Something we get asked a lot is “do record players need speakers?” and although all record players need speakers to play music, there is a lot more you should know know before spending your money to avoid disappointment!
In this blog, we explain everything you need to know about speakers for record players. So first things first…
Do Record Players Need Speakers?
Yes, all record players need speakers to play audio but some come with speakers built-in. This means you don’t have to buy and connect your own speakers. Many modern record players under $300 have built-in speakers but their quality is usually far worse than using your own speakers.
What Types Of Speakers Can My Record Player Use?
This table shows the most popular record players of 2022, and the types of speakers they are compatible with.
Whether you need to buy speakers or just want to use better ones, you need to know the type of speakers your record player is compatible with first (especially when buying as a gift!)
|Brand||Record Player||Does It Have Built-In Speakers?||Can It Connect To Speakers via RCA?||Can It Connect To Speakers via AUX?||Can It Connect To Bluetooth Wireless Speakers?|
|Rega||Planar 3/Elys 2||No||Yes||No||No|
|House of Marley||Stir It Up||No||Yes||Yes||No|
If your record player, or the one you want to buy, isn’t here then leave a comment below and we’ll add it to the list.
What You NEED To Know Before Buying Speakers For A Record Player
Now you know what type of speakers your record player can use, it’s time to find out what speakers are best to use when listening to vinyl. We’ve covered all of this, and more, in our updated Frequently Asked Questions list below.
What Are The Best Types of Speakers For Listening To Vinyl Records?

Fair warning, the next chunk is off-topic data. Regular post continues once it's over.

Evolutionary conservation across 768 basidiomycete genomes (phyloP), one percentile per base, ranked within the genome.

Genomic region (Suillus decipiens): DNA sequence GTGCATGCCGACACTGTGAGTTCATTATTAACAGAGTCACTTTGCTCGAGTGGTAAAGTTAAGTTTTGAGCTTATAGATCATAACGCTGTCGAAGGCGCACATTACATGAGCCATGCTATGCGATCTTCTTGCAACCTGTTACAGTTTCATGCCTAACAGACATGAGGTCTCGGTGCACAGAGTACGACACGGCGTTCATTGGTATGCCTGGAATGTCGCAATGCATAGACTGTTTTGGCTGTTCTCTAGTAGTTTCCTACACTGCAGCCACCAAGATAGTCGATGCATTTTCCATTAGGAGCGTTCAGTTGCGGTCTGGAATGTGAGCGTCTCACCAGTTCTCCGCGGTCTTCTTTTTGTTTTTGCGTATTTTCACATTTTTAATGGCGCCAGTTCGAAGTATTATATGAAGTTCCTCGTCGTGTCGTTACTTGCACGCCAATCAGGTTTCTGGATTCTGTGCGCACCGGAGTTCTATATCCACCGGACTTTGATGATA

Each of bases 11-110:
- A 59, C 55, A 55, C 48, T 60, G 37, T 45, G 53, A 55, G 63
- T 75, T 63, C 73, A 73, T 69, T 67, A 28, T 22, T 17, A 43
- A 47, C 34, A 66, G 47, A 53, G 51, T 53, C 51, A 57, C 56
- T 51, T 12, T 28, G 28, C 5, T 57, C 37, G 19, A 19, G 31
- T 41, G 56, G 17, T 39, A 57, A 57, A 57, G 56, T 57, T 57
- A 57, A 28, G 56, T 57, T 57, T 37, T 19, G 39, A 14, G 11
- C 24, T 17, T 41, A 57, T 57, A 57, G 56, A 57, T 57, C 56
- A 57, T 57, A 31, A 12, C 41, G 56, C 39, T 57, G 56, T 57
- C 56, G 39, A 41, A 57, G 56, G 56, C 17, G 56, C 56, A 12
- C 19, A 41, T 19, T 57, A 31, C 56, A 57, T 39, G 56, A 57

– Active Studio Monitors. Otherwise known as powered speakers, active monitors are some of the best quality speakers you can buy to listen to vinyl. This is because, unlike most speakers, active monitors produce a ‘flat frequency response’, meaning the sound you get is as close to the original audio as possible. Most home speakers have various settings built into them like EQ settings and frequency cut-offs which change how the audio sounds. This is why the same song can sound completely different when listening through different speakers. Active monitors don’t tend to have this problem and is likely what the sound engineer of the record you’re listening to used when recording that very song!
– Home Speakers. The most common type of plug-in speaker you see, usually with an RCA or Aux connection, are one of the best options for listening to vinyl but with a catch – you get what you pay for! Unfortunately, sound quality ranges dramatically in home speakers and anything below $100 is not going to get the audio quality out of your record. In the $200-300 and more range however, you will see a stark difference in budget speakers that will really bring out the full sound in your records.
– Tower Standing Speakers. Floor speakers tend to have fantastic bass as they benefit from larger cones which can be great when listening to vinyl with a lot of low-end. Similar to most home speakers though, you get what you pay for, and a speaker with great bass might have terrible mids or highs depending on the size and type of room you are in. I recommend testing them in the room you want to use them in first. Standing speakers can be fantastic but the room they are in drastically changes the sound quality.
– Subwoofers. If you’re keen for big bass then you probably want a subwoofer alongside your speakers! Subwoofers provide a significant boost to low-end frequencies, giving you that booming feeling in your chest, but you should never use a subwoofer on it’s own, as the sound will be mostly muffled. It’s worth knowing however, that although they are great to get a big bass sound, for a lot of older records, it is unnecessary, and could even sound worse than not having one. This is because older records were not recorded with the same high-quality low-end frequencies we have today and as a result, your subwoofer could be boosting a low-quality bass sound, or adding too much gain to it.
– Surround Sound. Surround speakers can make listening to vinyl feel really special, especially if you have a dedicated room to take it all in. There is one really important thing to know when it comes to surround sound and vinyl however: almost all vinyl records are recorded in mono or stereo. This means, when you listen to a record through surround sound, it is just duplicating the same sound you would get from 1 or 2 speakers. This is different to audio recorded natively in surround sound, like 5.1, as each of the many speakers will be playing different sounds at different levels to provide a richer, more diverse experience.